Working for the outfit east of Atlin, my first season, I had a string of accidents that happened in a short span of time between two different hunts. I wasn’t given the moniker, Accident Queen for nothing. A couple of these accidents could have ended really badly, but I think my poor mom was back home praying her heart out and that is why I’m still here today. This is the story of how the second accident came about during the retrieval of Hunter Greg’s moose.
This was the last hunt of my first season working for the outfit east of Atlin, BC. A few days earlier we had wrapped up Hunter Ron’s hunt out of Trout Lake, where I had been bucked off of my horse and then taken a dunk in a creek I was trying to cross on foot. We prepared the cabin for winter and then trailed the remaining horses to Line Lake Camp. There we met up with our new hunters and prepared to head east towards Caribou Camp. This camp happened to be the closest to town and would be our last stop before sending the horses out to the Ranch for winter.
I was excited because I would be left with guides who had been brought in at the last minute and didn’t know the way from Caribou Camp to the mining camp where the truck and trailers would be to pick up the horses. I was to be the only person left in camp that had taken the trail, and that meant I would be the one guiding the guides out. I was pretty stoked!
Since Caribou Camp was a horse-only camp, that meant we would need to pack absolutely everything in that we would need and not have any airplane support during the week like most of my other camps that year. Outfitter Al came with us to start and once the hunters got their animals down, he would pack out the meat to Line Lake and fly it into town for butchering, leaving a much lighter load for us to pack out to the mining camp at the end of the hunt.
Riding towards Caribou Camp, I was told to take the lead and give Buckles her first trial as lead horse. This was the mare that had nearly been given up as wolf bait at the beginning of the season due to her flighty nature and horrible packing skills. She was infamous for routinely dumping her pack if it was off by an inch. I had started working on her as a saddle horse a number of hunts previous and now it was her moment to shine.
She was a really good riding horse and was pretty responsive to me by now. I was super proud of her as we stepped off down the trail leading the big buckskin Bert and the half-Belgium Magnum. Some horses are definite followers—don’t ask them to lead EVER! Some are great leaders, refusing to stay in line and always pushing to the front. And some are great at both and those are very hard to find. I was happy to learn that Buckles would make a good leader, because lead horses are much harder to find.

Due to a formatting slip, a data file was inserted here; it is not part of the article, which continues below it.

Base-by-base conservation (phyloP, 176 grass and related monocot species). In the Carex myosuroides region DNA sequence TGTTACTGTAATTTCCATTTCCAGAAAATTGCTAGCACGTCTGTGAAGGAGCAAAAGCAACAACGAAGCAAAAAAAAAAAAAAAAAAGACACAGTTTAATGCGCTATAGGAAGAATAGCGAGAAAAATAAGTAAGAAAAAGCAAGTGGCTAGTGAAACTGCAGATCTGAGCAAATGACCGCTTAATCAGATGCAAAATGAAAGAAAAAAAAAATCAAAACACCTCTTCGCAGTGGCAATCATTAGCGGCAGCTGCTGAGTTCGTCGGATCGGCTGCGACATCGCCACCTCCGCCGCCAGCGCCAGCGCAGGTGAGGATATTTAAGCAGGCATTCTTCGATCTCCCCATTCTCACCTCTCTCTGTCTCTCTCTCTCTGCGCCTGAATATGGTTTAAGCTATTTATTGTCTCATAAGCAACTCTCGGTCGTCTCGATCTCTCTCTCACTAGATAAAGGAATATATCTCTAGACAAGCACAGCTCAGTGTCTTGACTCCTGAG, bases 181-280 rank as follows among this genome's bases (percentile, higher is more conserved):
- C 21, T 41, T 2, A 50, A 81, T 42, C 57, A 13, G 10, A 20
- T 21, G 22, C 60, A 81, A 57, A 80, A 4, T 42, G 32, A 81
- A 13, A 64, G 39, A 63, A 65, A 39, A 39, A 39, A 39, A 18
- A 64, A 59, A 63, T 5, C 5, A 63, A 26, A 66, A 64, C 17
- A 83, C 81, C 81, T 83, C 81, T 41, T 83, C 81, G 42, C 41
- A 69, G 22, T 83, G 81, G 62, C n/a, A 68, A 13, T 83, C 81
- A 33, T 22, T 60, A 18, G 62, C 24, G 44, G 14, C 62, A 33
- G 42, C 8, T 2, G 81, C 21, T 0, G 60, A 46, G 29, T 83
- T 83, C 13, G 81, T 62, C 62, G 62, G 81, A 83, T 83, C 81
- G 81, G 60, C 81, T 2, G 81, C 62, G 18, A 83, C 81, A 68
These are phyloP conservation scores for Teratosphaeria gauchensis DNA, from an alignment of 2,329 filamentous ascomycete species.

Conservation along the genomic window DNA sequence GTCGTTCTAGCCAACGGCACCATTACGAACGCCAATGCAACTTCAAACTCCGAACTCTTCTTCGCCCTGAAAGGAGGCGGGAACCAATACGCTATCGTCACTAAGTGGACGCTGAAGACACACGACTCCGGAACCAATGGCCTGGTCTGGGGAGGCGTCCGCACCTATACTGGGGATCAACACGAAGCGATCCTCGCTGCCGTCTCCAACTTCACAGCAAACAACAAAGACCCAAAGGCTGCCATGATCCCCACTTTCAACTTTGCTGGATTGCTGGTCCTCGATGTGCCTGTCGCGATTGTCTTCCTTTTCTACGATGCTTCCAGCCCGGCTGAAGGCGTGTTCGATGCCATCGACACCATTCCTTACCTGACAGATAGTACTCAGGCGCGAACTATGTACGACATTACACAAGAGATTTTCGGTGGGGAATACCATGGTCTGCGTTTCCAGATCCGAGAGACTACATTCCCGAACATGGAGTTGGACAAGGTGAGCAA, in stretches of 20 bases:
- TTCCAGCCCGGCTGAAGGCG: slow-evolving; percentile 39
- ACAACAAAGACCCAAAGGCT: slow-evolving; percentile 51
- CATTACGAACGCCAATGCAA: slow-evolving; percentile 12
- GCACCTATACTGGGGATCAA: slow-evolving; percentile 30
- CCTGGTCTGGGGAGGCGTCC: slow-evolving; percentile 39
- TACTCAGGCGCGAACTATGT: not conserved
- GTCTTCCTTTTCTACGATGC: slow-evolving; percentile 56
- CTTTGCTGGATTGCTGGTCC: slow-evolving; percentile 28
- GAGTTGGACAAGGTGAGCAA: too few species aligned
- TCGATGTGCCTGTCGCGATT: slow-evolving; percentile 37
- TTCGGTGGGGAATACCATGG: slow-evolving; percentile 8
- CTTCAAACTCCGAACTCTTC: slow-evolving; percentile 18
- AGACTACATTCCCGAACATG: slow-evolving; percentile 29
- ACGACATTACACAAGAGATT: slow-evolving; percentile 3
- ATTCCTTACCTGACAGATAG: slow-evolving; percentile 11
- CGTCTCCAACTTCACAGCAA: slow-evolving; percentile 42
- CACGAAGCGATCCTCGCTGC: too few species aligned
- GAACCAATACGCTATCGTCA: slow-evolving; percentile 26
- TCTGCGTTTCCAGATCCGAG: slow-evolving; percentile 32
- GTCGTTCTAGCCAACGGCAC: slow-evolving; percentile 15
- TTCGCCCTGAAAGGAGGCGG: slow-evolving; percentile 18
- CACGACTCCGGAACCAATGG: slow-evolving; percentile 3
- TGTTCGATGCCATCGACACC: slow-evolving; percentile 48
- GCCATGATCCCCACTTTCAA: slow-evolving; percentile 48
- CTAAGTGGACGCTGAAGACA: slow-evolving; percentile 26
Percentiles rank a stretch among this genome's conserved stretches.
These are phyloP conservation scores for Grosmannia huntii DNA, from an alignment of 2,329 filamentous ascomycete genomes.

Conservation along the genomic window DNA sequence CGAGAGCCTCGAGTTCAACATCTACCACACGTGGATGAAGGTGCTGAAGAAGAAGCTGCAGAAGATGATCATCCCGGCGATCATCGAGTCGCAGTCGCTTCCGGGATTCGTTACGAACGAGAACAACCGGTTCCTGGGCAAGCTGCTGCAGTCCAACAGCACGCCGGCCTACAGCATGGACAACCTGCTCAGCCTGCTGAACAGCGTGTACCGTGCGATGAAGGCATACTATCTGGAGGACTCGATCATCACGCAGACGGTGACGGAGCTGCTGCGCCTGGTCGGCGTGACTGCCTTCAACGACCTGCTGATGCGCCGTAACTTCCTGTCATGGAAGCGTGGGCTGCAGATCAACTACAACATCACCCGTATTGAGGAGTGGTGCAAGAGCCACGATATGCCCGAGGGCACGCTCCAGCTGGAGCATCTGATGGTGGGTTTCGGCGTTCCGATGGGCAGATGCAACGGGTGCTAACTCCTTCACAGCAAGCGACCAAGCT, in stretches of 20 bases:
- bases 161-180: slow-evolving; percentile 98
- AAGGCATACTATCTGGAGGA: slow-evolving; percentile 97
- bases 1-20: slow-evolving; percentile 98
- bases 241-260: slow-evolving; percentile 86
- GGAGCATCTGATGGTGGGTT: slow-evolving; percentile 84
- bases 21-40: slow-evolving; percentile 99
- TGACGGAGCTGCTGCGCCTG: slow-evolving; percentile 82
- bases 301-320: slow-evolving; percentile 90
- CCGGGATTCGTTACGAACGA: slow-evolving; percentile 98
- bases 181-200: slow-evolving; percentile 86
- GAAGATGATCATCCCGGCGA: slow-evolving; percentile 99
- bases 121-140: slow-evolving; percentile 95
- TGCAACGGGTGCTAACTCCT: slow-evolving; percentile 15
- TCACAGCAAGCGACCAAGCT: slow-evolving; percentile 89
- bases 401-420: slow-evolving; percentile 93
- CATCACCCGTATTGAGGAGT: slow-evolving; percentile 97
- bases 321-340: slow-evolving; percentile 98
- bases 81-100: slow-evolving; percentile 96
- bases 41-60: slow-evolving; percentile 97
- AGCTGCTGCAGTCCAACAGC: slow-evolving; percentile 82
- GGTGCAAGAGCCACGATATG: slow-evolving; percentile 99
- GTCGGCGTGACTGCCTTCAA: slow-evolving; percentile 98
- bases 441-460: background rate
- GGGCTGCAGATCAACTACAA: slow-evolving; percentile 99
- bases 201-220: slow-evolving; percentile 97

Buckles and I ended up taking the whole string of packhorses (all eight of them) into Caribou Camp by ourselves, because the guides and hunters stopped just past the Terahina River to check out a caribou herd they had spotted. It was a bit of a nervy job making sure the pack string didn’t tangle up and no packs came loose, but we did it and arrived in camp without a wreck.
Then I had the big task of quickly tying up the eight packhorses before they got into trouble and unpacking their loads by myself. Everything in Caribou Camp looked just like we had left it in July, minus the long green grass and flaming stands of fireweed. I untied the latch of the old log cabin door and entered to find a huge mess. Something—most likely a squirrel or pine marten—had torn apart the cabin! The foam mattresses that had been left hanging from rafters had been attacked and pieces of foam littered every surface of the cabin. As if a foam blizzard had happened inside.
Well I had my work cut out for me that day! So after giving the horses their oats and hobbling them to graze, I turned my attentions to cleaning the cabin and organizing my food and getting a chili started for supper.
The men arrived near dark with the news that Greg had a moose down! Outfitter Al asked if I would come with them in the morning so that I could bring the meat and horns back to camp, allowing them to carrying on with their hunting without having to stop.
So that’s what we did. I rode out with the guys in the morning about an hour from Camp towards the Terahina River again. When we got closer to the moose carcass, Al stopped on a high point to glass around and make sure there wasn’t a bear or something on it. Only ravens had found it, so he turned his attention to the mountainside due east and promptly spotted a herd of caribou with four bulls bedded down in the willows. Greg spent the next ten minutes debating whether or not he should go after the biggest one of the bunch, but Al talked him out of it, saying it was only the second day of the hunt and there were bigger ones around.
We remounted our horses and rode down the knoll into the willows to where the moose was lying almost hidden. In fact Buckles nearly stumbled across the carcass before spotting it out of the corner of her eye and jumped away, blowing nervously. Bell, the big, black, man-eating pack mare, decided rather passionately that she didn’t like the rank smell of the moose and put up a huge fuss. (This was probably her 20th season packing animals out of the mountains and still she acted like it was her first one) We got her straightened out and then commenced with the butchering of the moose that was already gutted and skinned the night before.
I held onto the big gray Percheron-X Andy, while the men loaded up the boxes with the ribs, brisket, and neck meat, before lashing it all down with the diamond rope. Then Andy’s half brother, Amos, another big gray, stood quietly while they lifted the massive hind-quarters into the biggest set of pack boxes the outfit had. Finally it was Bell’s turn. She was supposedly the wisest of the packhorses and Al decided she should carry the precious cargo of the front shoulders, cape and horns.